Symantec Aims to Solve Storage Problems with New Initiative, Product
Published: June 21, 2007
by Alex Woodie
During its annual user conference in Las Vegas last week, storage management software vendor Symantec announced the creation of a new business unit, called Storage United, that will seek to find out why storage is becoming so complex and costly these days. The software giant also announced Veritas NetBackup 6.5, a new release of its popular backup software for Windows, Linux, and Unix servers that will put some of the Storage United plans into action.
Storage United is Symantec's new initiative to simplify and reduce the cost of storage. And because Symantec is a software vendor, its Storage United initiative takes a software-based approach to solving storage problems, as opposed to the approaches that SAN makers like EMC or Hitachi might espouse to solve storage problems.
And problems there are. According to Symantec, the amount of data stored by companies is doubling every two years. However, while this is happening, storage utilization rates remain at about 30 to 35 percent, which exacerbates power and cooling issues. Three root causes are responsible for these problems, Symantec says: the platform problem, the administration problem, and the business problem.
Symantec says it will solve the platform problem by supporting every major server and storage system in the data center (this is good news for IBM's System i and System z customers, who have long been shunned by cross-platform storage products, but whose storage utilization rates are better than the industry's as a whole).
The administration problem is related to the platform problem, and rears its ugly head when organizations start using multiple tools to manage separate islands of data. Symantec pledges that it will provide storage management capabilities that work across the entire data center, and Veritas NetBackup 6.5 is a good example of the efforts Symantec has made in this area. The company says it's also making a "significant internal effort" to take its products "to the next level."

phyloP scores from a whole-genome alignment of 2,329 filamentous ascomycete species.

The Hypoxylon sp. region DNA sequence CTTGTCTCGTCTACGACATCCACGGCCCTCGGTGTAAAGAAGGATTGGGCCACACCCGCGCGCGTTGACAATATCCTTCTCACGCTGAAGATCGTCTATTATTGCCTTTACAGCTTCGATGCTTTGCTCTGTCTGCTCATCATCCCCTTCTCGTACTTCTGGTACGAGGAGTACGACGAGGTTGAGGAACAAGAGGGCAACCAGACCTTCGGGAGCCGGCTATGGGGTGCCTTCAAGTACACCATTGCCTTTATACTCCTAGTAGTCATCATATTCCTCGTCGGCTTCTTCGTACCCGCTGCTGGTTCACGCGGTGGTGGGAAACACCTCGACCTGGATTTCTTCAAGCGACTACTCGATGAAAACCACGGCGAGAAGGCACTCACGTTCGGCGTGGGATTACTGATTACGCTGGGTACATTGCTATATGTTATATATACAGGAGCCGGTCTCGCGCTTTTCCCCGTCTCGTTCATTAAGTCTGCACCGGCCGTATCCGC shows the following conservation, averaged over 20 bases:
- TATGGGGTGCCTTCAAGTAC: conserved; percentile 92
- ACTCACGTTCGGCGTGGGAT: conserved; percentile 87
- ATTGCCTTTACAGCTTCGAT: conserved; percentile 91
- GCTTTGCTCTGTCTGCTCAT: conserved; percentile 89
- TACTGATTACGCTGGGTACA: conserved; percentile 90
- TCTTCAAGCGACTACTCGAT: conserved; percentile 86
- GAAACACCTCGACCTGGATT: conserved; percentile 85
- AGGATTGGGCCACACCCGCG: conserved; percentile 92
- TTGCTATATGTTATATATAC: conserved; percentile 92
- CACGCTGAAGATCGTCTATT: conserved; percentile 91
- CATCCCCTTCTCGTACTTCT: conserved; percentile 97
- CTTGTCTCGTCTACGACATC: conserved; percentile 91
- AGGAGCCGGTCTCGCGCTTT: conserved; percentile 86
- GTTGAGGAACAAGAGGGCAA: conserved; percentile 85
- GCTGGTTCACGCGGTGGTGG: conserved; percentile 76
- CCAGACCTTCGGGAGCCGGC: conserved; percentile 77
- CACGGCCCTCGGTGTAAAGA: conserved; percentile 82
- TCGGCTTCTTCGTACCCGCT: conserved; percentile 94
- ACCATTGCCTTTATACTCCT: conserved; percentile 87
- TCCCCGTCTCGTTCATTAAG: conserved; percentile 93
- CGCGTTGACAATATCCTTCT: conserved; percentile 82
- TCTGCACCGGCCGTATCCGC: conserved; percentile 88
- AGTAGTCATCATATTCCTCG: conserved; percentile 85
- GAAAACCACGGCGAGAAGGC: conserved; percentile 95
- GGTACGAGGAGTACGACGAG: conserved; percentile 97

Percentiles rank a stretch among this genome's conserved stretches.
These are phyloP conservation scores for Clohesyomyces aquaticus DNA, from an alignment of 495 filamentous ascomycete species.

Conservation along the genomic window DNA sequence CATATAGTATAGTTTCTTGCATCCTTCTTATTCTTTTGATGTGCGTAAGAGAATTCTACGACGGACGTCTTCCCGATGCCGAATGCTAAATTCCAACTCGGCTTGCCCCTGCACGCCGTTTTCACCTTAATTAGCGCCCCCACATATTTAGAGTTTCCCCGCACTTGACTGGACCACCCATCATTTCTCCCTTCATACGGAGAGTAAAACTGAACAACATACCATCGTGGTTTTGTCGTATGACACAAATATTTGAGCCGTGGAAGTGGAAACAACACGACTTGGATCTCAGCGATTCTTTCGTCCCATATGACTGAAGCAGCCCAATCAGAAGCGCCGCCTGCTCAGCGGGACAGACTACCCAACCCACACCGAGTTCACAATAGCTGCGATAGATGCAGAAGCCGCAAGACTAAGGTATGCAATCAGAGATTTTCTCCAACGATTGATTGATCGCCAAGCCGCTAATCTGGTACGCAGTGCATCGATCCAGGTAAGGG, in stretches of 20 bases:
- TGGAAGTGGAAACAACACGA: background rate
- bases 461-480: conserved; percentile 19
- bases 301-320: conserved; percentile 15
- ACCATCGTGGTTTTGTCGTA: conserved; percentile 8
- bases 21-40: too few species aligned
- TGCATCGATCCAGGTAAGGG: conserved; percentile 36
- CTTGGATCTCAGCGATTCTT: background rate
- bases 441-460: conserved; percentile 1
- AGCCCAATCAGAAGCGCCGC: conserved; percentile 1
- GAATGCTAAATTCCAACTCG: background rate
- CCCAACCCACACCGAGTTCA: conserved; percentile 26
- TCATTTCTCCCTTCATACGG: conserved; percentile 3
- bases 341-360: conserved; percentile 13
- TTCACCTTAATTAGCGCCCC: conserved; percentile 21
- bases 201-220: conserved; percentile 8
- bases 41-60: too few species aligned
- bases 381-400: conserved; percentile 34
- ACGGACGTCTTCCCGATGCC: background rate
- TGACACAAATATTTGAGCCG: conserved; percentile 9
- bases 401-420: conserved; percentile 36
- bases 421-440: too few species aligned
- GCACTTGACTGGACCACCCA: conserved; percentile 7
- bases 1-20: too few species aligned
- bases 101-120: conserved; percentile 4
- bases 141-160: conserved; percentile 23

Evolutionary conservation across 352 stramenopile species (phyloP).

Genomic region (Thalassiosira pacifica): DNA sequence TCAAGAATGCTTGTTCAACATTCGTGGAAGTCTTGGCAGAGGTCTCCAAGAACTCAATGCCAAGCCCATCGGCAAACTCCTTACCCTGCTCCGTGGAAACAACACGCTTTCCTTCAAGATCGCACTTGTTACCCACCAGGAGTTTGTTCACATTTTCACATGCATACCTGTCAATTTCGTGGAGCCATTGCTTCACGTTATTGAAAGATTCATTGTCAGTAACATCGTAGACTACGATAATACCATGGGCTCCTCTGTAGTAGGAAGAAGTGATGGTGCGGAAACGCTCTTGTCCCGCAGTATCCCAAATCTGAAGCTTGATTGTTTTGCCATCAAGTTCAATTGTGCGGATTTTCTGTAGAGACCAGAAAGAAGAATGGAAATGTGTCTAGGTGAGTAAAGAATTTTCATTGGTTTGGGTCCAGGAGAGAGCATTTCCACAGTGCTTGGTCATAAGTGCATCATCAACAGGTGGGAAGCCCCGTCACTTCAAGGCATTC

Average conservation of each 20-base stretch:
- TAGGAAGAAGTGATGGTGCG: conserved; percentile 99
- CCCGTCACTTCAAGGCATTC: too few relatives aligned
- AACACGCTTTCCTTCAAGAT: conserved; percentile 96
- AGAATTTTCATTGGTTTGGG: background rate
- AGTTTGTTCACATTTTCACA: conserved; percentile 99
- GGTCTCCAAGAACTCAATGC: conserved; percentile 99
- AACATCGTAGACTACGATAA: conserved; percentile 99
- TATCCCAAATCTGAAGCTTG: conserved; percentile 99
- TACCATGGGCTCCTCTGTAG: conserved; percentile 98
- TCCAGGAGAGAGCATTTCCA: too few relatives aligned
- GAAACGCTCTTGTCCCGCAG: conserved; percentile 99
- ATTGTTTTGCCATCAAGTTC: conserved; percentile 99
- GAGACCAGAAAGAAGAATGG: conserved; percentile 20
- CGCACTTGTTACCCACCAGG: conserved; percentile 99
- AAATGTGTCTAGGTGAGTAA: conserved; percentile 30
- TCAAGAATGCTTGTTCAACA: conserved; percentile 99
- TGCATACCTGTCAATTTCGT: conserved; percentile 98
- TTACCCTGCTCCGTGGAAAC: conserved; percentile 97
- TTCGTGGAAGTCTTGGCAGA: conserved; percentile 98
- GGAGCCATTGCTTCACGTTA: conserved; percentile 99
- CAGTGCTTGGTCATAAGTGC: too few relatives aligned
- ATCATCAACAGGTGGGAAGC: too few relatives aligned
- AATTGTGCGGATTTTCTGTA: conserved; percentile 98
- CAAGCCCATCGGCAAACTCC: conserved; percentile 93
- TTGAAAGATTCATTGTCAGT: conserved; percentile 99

Symantec's vision of storage as a service really comes into play when organizations can solve what the vendor sees as the business problems of storage. Steps organizations can take to solve the storage problem include gaining visibility across the entire storage environment, improving the storage utilization rate, creating a storage operations practice, and aligning the delivery of storage as a service to business requirements.
"Through our comprehensive, cross-platform storage software offerings, Symantec enables IT organizations to unite their disparate storage hardware environments, unite their isolated islands of storage, and unite storage operations with the business by delivering storage as a service," says Kris Hagerman, group president of the data center management group at Symantec.
The changes Symantec has made with NetBackup version 6.5 are along the same vein as the company's Storage United initiative. With this release, Symantec is seeking to turn NetBackup into a flagship product where many different backup and archiving technologies and techniques--including those from Symantec and from other vendors-- can live can live in peace and harmony, thereby simplifying the life of the computer operator or IT administrator.
Symantec has made several changes with NetBackup version 6.5, including the introduction of native disk-based backup, data de-duplication, integration with backup appliances and virtual tape libraries (VTLs), snapshot management, and a more "granular" recovery process for applications and virtual machines. The company also introduced a new licensing and pricing program for Veritas.
Symantec says these changes provide customers with an "unprecedented" level of choice and flexibility in their product decisions relating to replication, snapshots, CDP, data de-duplication, encryption, VTL, and traditional tape. By turning NetBackup into the hub for all these technologies and techniques, Symantec says users can streamline their approach to agents, policy management, recovery processes, security, backup reporting, and management of the data catalog.
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